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Tihei: Te Matau A Maui – our voyaging heritage continues

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Te Po and TK were among the crew of Te Matau a Maui on its recent voyage to Kaiteriteri and back.


Ngāti Kahungunu has a proud voyaging history, first landing in Aotearoa more than 1000 years ago on the waka Takitimu.

In 2011, Ngāti Kahungunu Iwi Incorporated (NKII) bought Te Matau a Maui, a 22-metre waka hourua (double-hulled voyaging canoe), as an investment into rejuvenating ancient voyaging practices and reinvigorating cultural values through leadership and the development of rangatahi.

To realise this aspiration, the iwi has an agreement with Kahungunu kaitiaki to manage the care of the waka and to design and deliver programmes to share the cultural knowledge and practices of ancient voyaging. NKII acknowledges Ātea Rangi Educational Trust, which delivers these educational programmes and opportunities.

Earlier this month the crew of Te Matau a Maui set sail for Kaiteretere (near Nelson) in the South Island, to attend the annual Te Hau Kōmaru festival, an event to share knowledge of waka hourua, heritage, craftsmanship, waka workshops, interactive activities, and provide a platform for waka experts to share their knowledge and in-depth understanding.

Te Matau a Maui crew members Millie and Dan.
Te Matau a Maui crew members Millie and Dan.

Ātea Rangi leader and celestial navigator Piripi Smith said the voyage was a great opportunity for the new crew to get coastal sailing experience. “The highlight for me was to see our young crew members being able to handle the moana,” Smith said.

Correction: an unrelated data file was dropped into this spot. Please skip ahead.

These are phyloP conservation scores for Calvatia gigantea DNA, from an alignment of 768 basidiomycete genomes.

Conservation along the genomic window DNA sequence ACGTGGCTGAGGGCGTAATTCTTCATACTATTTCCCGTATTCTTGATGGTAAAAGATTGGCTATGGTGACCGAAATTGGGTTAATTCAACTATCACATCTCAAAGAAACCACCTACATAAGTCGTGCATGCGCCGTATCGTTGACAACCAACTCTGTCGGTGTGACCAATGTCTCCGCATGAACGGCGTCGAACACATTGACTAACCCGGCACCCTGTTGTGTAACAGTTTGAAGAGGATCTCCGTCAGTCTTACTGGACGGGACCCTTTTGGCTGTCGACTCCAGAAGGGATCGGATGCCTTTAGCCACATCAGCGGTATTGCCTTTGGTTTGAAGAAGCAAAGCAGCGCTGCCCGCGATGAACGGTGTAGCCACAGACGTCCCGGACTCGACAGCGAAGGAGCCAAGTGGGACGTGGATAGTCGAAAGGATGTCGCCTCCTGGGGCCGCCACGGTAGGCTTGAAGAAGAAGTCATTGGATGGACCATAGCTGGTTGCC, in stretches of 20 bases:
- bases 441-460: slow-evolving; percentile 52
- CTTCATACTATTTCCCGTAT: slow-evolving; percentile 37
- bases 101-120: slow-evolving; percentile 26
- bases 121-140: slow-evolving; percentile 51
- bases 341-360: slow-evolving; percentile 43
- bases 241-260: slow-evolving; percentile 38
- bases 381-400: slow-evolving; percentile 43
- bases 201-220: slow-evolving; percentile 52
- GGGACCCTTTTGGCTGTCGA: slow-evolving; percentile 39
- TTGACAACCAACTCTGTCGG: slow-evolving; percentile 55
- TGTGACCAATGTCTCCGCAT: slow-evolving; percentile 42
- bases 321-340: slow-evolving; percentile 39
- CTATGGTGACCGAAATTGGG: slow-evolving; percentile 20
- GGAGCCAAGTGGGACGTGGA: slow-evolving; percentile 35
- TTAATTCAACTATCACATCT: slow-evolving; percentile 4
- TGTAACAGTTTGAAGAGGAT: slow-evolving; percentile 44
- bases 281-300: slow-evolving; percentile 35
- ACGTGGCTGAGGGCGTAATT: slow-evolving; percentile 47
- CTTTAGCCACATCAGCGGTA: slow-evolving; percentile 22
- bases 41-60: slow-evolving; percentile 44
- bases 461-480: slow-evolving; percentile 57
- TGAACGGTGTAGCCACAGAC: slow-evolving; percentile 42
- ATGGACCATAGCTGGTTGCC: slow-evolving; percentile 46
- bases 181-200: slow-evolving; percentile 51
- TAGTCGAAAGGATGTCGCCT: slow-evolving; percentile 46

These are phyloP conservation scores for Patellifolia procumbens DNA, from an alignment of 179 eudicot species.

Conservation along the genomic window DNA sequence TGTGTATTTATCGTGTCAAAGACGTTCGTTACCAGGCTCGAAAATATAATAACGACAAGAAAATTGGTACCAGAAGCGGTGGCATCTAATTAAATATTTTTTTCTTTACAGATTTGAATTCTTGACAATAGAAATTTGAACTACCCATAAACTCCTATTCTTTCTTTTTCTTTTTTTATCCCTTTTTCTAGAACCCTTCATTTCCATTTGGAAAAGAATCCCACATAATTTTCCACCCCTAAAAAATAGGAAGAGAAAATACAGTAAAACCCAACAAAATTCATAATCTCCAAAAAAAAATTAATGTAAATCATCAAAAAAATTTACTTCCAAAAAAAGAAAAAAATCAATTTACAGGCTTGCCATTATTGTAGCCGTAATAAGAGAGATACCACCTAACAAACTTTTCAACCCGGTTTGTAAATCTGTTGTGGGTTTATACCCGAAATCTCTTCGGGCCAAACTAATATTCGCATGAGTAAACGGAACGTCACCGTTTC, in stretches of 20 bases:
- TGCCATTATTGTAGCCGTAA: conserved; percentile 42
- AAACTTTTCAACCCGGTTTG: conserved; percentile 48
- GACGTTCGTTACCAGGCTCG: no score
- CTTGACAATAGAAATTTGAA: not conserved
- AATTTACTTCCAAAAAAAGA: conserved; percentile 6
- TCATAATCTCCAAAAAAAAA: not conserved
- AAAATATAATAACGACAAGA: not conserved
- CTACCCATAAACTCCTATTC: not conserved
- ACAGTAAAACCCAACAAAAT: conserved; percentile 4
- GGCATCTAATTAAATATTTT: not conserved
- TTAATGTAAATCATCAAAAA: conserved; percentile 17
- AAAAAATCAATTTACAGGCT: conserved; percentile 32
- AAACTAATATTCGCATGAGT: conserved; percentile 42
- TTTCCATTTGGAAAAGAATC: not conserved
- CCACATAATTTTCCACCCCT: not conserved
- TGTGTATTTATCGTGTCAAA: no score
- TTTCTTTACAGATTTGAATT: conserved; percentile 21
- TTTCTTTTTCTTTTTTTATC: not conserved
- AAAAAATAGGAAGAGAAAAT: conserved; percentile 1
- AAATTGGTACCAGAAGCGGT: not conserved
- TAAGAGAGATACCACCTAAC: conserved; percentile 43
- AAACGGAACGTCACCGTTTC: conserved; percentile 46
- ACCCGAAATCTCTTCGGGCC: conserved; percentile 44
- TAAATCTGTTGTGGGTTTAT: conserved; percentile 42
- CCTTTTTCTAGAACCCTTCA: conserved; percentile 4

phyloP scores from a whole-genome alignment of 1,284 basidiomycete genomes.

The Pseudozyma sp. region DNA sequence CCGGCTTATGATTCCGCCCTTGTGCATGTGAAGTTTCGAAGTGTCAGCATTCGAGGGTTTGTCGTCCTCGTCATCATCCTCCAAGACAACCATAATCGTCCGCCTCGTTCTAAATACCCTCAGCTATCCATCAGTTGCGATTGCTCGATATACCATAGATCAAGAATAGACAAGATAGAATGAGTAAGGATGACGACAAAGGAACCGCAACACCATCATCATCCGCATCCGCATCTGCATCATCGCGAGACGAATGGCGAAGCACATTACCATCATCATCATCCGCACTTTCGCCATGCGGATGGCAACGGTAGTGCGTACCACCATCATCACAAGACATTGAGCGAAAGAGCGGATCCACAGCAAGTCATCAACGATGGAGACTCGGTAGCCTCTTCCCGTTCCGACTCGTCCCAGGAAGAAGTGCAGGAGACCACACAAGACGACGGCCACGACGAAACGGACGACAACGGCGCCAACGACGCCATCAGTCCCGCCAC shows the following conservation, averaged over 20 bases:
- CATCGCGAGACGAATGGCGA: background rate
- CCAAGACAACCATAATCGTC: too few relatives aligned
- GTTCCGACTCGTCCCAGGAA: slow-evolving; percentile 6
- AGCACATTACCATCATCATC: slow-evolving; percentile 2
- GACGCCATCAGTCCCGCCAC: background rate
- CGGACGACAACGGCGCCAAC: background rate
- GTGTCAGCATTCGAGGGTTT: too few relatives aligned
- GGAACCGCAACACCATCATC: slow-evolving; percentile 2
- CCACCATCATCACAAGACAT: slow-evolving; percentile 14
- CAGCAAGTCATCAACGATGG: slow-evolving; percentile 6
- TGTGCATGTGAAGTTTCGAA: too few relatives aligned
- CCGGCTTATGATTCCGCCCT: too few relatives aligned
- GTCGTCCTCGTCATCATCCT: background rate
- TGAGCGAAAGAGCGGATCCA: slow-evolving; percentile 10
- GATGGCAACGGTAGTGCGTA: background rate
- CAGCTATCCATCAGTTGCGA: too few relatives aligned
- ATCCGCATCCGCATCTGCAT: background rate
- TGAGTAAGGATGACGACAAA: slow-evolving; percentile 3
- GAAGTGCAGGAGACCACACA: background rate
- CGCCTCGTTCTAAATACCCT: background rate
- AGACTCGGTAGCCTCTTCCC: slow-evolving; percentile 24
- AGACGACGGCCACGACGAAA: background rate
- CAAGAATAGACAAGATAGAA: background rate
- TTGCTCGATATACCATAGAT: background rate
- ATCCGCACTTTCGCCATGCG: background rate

“We had seven rangatahi do their first sails over the two legs; our three youngest were 12-year-old Millie Logan, 14-year-old Tainga Smith and 15-year-old Tamas Madarasz-Smith, all children of current crew members.”

These wonderful opportunities are made possible purely through a group effort. The kaitiaki of the waka and their team are committed to this kaupapa and it is evident in their time and effort spent to maintain the waka, learn further skills and expound the knowledge to others.

The Te Hau Kōmaru festival began on April 6 and finished on April 14. Participants were rostered to travel, some flying in and sailing back or sailing up and flying back, some driving to parts of the country to meet up at designated areas. A full schedule of plans to ensure everyone was well informed and involved was disseminated but, as for all travellers, the weather determined the timing. Waka experts made good decisions and the waka functioned well there and back.

Te Hau Kōmaru National Waka Hourua Charitable Trust was formed in 2021 to support kaupapa waka hourua throughout Aotearoa.

The crew in their Te Matau a Maui uniform.
The crew in their Te Matau a Maui uniform.

Te Hau Kōmaru Board is a collective of kaupapa waka experts voted in as representatives of the different rohe to guide, advise and inform on mātauranga waka with a focus on the preservation and protection of kaupapa and kōrero waka to keep mātauranga waka alive.

Smith represents Te Matau a Māui on the Te Hau Kōmaru Board. Organisers of the Te Hau Kōmaru festival are pleased with the event.

Their intent to raise awareness and educate people about the cultural significance and history of waka hourua was achieved and learnings from this festival will help to improve future events. Our voyaging heritage is safe in the hands of our rangatahi. The knowledge must continue to be shared.

Ruth Wong is the support services team leader at Ngati Kahungunu Iwi Inc.

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